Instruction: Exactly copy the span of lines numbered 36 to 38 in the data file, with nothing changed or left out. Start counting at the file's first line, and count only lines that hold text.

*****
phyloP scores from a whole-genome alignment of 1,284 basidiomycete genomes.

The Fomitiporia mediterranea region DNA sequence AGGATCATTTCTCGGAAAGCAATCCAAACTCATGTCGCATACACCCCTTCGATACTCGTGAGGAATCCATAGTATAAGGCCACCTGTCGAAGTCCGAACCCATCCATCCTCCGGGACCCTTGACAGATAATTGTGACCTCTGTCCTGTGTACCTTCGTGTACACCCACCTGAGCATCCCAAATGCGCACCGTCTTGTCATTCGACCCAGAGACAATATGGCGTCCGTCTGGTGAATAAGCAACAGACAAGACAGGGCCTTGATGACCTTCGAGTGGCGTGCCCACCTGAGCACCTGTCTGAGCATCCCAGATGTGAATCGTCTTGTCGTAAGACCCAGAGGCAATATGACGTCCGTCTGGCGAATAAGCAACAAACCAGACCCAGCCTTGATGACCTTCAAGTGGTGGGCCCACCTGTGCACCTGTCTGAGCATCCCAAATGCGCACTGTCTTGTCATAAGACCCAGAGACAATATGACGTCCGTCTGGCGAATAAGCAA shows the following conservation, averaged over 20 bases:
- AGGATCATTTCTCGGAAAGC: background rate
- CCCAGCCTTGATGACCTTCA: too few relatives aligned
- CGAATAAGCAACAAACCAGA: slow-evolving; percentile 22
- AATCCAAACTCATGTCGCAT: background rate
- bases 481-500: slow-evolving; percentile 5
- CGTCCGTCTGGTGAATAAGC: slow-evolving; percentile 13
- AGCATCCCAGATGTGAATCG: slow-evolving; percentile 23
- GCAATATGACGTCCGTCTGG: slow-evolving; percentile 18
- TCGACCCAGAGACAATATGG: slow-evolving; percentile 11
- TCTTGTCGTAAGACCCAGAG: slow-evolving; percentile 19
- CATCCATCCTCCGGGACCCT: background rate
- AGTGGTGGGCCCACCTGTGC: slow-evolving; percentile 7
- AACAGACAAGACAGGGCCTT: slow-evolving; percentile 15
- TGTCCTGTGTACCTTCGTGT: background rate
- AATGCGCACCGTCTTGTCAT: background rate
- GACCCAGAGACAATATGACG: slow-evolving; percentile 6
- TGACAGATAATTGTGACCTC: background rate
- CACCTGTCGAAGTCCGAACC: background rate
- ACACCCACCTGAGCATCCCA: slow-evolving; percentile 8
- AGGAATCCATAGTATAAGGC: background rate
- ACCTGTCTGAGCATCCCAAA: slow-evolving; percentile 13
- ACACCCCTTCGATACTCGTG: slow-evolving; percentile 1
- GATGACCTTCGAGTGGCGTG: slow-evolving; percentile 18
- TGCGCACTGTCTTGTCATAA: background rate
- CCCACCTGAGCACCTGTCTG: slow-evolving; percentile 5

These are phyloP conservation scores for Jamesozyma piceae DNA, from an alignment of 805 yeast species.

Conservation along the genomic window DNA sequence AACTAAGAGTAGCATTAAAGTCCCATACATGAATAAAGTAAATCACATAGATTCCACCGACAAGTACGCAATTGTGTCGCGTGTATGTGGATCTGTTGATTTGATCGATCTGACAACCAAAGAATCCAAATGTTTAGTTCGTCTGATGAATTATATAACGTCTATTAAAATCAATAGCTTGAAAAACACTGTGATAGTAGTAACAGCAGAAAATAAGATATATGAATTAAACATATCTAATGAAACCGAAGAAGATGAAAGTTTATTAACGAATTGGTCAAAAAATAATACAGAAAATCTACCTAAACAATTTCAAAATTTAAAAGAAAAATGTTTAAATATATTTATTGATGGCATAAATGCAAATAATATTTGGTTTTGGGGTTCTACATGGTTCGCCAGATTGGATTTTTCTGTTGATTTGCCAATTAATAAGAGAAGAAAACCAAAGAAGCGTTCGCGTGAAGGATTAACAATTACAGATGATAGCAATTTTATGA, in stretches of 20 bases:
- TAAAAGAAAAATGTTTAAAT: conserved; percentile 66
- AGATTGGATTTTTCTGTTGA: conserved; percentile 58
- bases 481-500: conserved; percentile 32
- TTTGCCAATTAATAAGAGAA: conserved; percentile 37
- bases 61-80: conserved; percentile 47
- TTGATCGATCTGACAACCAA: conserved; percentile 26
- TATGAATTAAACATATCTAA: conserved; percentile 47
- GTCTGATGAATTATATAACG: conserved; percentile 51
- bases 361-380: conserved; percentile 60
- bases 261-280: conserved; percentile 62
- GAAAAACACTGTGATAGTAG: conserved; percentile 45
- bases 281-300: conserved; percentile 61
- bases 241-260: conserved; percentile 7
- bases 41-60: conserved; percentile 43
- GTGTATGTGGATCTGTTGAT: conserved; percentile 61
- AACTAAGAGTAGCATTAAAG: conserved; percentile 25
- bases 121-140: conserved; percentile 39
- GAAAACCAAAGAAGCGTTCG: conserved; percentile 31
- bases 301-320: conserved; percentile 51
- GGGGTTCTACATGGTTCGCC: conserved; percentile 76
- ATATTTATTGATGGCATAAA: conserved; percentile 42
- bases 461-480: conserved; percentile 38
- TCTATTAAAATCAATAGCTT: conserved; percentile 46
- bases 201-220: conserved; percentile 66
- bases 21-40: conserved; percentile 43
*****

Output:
- TATGAATTAAACATATCTAA: conserved; percentile 47
- GTCTGATGAATTATATAACG: conserved; percentile 51
- bases 361-380: conserved; percentile 60